Make us your home page
Instagram

Today’s top headlines delivered to you daily.

(View our Privacy Policy)

Happily married in two separate condos

My husband and I live in two separate condos on the second floor of our condo building in Largo. We're practically still newlyweds, having said our "I do's" and signed the papers in June 2012 when I was 66 years old and Jack was 75.

We lovingly refer to it as our "geezer wedding."

We sleep at his condo, where most of my clothes and jewelry live. We go to water aerobics across the street six days a week from 9 to 10 a.m., then come back to his condo for breakfast.

Right after that, I walk 57 steps to my condo, the place I call home. It's where I work as a writer and where I prepare my speeches for my other career as a professional speaker. It's where I prepare our evening meal (because I like my own pots, pans, utensils and dishes better than his). I also like being in control of having at least one meal a day that's nutritious for both of us.

My condo is where I play on my computer after my workday is done. It's where I read books, pay my bills, paint my toenails, organize my stuff, make photo albums, read my mail, paint jars, watch TV and entertain our houseguests, who always sleep at my condo.

Sometimes my husband will watch a TV show or two with me, but the minute a baseball, football, hockey or basketball game comes on, he gets that look in his eye that makes me smile sincerely and say, "Bye, honey … see you around 11. Or maybe I'll be over earlier and we can play cards while you watch the game." I can almost see the relief on his face as he gets up and practically trots out the front door.

When I moved to Florida in 2004, I left a six-bedroom home in Oak Creek, Wis., the home in which I lived for 24 years and raised my four children. I sold or gave away two-thirds of everything I owned before moving here.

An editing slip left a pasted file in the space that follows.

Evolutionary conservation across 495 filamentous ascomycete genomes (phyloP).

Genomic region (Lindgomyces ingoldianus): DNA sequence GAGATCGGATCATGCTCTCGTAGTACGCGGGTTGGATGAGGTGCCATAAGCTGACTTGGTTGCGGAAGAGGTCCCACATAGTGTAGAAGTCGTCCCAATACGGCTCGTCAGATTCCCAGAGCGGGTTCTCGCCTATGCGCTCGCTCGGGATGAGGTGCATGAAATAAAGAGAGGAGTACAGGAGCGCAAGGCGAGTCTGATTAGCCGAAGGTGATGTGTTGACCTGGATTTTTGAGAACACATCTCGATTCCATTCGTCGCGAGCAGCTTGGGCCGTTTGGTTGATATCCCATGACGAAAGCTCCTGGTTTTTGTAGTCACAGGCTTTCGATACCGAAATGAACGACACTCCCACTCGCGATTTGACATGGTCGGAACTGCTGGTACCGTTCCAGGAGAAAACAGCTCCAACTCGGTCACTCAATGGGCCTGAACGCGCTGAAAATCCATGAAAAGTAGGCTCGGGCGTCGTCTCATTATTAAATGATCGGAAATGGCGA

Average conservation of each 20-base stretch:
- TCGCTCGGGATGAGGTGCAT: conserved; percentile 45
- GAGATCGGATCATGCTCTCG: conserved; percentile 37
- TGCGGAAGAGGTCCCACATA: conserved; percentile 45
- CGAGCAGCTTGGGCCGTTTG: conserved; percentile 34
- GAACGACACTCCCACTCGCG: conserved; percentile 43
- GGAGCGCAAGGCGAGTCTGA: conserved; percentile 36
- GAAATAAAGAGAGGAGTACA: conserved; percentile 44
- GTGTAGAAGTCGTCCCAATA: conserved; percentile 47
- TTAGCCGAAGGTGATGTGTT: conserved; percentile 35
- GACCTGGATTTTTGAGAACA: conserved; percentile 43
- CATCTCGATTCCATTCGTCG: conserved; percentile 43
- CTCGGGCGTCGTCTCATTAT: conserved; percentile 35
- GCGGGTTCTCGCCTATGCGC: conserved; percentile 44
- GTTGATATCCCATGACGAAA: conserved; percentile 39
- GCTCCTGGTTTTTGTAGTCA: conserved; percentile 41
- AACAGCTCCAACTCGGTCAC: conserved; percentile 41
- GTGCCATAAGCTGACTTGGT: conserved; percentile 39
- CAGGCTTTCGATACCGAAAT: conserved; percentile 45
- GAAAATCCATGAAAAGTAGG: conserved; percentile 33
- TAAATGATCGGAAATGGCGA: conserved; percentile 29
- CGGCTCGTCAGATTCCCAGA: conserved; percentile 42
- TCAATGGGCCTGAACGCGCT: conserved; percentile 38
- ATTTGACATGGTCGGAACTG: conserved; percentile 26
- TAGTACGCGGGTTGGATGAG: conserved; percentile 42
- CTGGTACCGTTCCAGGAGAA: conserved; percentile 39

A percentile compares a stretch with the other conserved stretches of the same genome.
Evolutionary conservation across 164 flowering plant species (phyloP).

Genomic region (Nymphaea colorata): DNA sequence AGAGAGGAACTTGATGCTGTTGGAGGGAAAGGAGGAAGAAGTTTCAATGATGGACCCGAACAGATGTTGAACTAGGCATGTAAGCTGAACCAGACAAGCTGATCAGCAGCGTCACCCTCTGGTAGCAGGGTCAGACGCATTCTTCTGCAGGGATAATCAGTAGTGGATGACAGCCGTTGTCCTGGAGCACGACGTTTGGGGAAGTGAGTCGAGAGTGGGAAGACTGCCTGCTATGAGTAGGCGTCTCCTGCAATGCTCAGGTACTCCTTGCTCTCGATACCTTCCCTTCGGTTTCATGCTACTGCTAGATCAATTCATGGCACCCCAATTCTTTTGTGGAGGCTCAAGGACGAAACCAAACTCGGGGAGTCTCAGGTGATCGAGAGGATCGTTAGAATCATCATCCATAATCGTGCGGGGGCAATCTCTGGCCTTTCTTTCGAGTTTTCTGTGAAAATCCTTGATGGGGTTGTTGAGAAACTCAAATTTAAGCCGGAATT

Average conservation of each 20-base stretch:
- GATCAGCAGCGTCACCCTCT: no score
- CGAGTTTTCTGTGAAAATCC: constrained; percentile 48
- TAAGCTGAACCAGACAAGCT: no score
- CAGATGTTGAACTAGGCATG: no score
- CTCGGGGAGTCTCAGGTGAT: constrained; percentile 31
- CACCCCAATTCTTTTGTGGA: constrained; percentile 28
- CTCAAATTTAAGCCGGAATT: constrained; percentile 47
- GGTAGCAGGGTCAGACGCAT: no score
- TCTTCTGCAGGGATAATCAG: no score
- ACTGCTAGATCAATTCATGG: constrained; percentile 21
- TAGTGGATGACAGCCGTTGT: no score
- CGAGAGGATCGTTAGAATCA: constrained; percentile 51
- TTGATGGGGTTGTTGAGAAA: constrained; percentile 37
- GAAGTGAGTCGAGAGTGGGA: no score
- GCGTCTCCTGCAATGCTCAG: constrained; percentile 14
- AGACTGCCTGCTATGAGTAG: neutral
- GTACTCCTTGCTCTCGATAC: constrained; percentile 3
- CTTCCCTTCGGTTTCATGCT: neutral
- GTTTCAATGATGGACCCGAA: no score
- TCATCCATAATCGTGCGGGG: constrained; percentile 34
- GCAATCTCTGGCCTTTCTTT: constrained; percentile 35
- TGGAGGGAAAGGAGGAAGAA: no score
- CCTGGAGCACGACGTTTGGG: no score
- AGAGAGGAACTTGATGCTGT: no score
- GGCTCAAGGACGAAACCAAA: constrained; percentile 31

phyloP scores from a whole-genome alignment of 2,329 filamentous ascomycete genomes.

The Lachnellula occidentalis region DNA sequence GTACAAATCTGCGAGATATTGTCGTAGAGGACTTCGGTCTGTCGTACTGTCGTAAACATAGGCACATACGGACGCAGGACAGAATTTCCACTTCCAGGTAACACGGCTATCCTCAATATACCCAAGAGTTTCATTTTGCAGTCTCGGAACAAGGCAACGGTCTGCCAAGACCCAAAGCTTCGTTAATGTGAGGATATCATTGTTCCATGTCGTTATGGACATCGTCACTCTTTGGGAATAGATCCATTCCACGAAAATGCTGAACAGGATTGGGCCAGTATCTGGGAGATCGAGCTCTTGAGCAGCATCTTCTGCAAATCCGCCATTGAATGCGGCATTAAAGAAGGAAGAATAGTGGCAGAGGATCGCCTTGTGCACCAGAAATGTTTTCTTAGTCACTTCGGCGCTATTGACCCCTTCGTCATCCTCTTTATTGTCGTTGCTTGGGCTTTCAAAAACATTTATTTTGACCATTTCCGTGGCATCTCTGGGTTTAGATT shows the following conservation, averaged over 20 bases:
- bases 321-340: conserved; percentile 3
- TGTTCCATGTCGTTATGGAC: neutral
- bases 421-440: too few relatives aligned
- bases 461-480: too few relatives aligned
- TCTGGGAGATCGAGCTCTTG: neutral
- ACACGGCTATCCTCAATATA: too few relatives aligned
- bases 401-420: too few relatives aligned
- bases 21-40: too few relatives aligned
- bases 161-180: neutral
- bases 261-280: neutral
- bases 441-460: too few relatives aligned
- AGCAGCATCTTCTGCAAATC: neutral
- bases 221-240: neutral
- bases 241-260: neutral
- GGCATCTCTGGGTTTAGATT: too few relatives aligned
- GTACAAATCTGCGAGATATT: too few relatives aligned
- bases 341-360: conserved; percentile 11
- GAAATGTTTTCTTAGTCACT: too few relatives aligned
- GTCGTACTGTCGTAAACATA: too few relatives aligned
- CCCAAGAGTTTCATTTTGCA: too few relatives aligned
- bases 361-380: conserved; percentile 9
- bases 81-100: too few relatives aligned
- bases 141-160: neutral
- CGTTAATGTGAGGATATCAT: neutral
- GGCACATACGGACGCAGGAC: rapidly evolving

I brought only the things I loved and wanted around me for the rest of my life, including some antiques and heirloom furniture that my parents had given me during my early marriage years. I wanted to display the hundreds of brightly colored jars I'd been painting for years. I wanted my crock collection.

Jack, on the other hand, is a more modern furniture kind of guy. He actually has good taste when it comes to decorating …it's just not my taste. I love being head of my household. I like knowing that I can buy new bookshelves for my office or new, expensive windows without even discussing the price with Jack. I pay for everything that involves my condo, and he pays for everything in his.

Another reason we live in two condos is the fact that after raising four children, mostly as a single parent and spending most of my life running, running, running to various activities that my children were involved in, I have come to discover that I love being alone. Alone in a quiet condo. No music, no TV, just me and whatever I want to do.

I'm sure Jack would say the same thing about his alone time during the day. As president of our condo association, president of the small pool and clubhouse association, and head usher at our church, he has plenty to keep him busy during the day in his own condo.

Don't get me wrong. I love my husband with all my heart and do enjoy the time we spend together … always from 11 p.m. until 11 a.m., plus back and forth between the two condos many times a day. By late afternoon, I look forward to seeing my man come in the door to have dinner with me.